Blog

“Research” is
not a dirty word

“Research” is not a dirty word

Published: 16th July 2018
Area: Corporate & Commercial
Author: Geraldine Swanton

We consider research in the context of the data-protection regime, prompted by the ICO’s investigation into the use of data analytics in political campaigns.

The Information Commissioner has recently published an up-date of her investigation into the use of data analytics in political campaigns. One of the recommendations is that universities consider the risks arising from the use of personal data by academics in a university research capacity and where they work in a private commercial capacity.

This article is intended to reassure researchers, however, that not only is the data-protection regime not hostile to research, it recognises the significant social utility of research and grants it some latitude as a result.

That latitude is as follows:

Personal data:

1. Must be collected for specified, explicit and legitimate purposes and cannot be further processed in a manner that is incompatible with those purposes. Further processing for research purposes is not, however, considered to be an incompatible purpose. Personal data obtained for one research purpose may therefore also be used for other unrelated research purposes.

2. Used for research purposes, unlike personal data used for other purposes, may be retained in a form that identifies individuals for longer than is necessary. This recognises that new research possibilities may arise, which were not envisaged at the time the personal data was originally obtained.

These freedoms cannot be exploited unless the use of the data is necessary for research purposes and certain safeguards are implemented, as follows:

  • both technical and organisational measures must be put in place to ensure respect for the principle of data minimisation (i.e. ensuring that data is adequate, relevant and limited to what is necessary for the research purposes);
  • both technical and organisational measures must be put in place to ensure respect for the principle of data minimisation (i.e. ensuring that data is adequate, relevant and limited to what is necessary for the research purposes);
  • personal data must be pseudonymised e.g. codes must be used rather than individuals’ names or other clear identifiers in order to minimise the opportunity for identifying specific individuals, unless the research purposes cannot otherwise be fulfilled;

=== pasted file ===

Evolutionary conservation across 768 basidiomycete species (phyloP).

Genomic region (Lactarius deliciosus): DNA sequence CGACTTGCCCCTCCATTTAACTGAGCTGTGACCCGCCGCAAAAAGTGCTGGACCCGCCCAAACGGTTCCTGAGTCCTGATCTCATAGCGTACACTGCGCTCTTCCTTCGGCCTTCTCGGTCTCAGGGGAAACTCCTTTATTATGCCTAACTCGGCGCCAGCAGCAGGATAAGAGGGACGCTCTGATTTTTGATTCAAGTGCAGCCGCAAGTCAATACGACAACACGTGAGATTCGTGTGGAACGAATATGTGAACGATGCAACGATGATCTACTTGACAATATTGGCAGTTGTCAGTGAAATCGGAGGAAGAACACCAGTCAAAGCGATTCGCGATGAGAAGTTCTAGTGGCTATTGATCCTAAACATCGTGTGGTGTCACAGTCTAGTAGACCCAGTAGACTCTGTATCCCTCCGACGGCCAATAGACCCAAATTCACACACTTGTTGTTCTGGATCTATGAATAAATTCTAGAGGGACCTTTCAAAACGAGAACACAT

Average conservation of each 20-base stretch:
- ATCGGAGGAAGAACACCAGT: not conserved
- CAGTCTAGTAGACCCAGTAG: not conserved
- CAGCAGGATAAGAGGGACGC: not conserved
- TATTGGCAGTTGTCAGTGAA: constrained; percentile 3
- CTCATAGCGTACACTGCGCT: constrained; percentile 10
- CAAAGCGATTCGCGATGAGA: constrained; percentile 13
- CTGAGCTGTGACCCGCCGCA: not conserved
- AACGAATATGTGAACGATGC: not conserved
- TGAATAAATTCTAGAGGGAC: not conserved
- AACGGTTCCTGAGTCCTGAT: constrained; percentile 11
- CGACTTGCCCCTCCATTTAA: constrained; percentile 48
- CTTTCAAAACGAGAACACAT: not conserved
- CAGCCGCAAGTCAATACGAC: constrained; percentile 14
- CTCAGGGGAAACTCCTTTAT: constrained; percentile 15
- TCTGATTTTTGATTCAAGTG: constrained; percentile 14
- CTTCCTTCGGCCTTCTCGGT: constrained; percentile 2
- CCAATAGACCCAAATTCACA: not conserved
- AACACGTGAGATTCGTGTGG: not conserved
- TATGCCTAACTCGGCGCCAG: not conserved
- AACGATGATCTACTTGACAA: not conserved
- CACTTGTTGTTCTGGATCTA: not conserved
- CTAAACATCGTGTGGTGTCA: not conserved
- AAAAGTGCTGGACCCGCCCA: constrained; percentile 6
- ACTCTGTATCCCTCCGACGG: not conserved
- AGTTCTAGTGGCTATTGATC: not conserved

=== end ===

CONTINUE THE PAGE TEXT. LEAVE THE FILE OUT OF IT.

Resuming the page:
• where the research purposes can be fulfilled by anonymising the data, it must be must anonymised
  • the research must not be carried out for the purposes of measures or decisions relating to particular individuals (unless the research is necessary for approved medical research);
  • the research is unlikely to cause substantial damage or substantial distress to the individual.

Sensitive personal data (e.g. data relating to health, political opinions, racial/ethnic origins, a person’s sex life, criminal convictions) can be used for research purposes in the absence of consent provided that in addition to the safeguards outlined above, the use of that data is in the public interest. Use of non-sensitive personal data in research where it is necessary in the public interest may also be justified in the absence of consent.

There are exemptions from many of the rights afforded to individuals with regard to their personal data (e.g. the right to rectification, to object to or restrict processing) where the research is subject to the safeguards outlined above and complying with those rights would prevent or seriously impair the research purposes. There is also an exemption from the right of individuals to gain access to their data but only if the results of the research or any resulting statistics are made available in anonymised form.

Research committees in practice, however, may well impose requirements on researchers far more stringent than the data-protection regime requires. That notwithstanding, the Information Commissioner’s investigation serves as a salutary reminder that personal data used for approved research purposes does not automatically become the researcher’s sovereign property to use for any purpose whatsoever outside of the realm of bona fide research. When our data is used in entirely unanticipated way to make decisions about us or covertly to influence our behaviour, the law rightly intervenes.

Back to Thoughts & Insights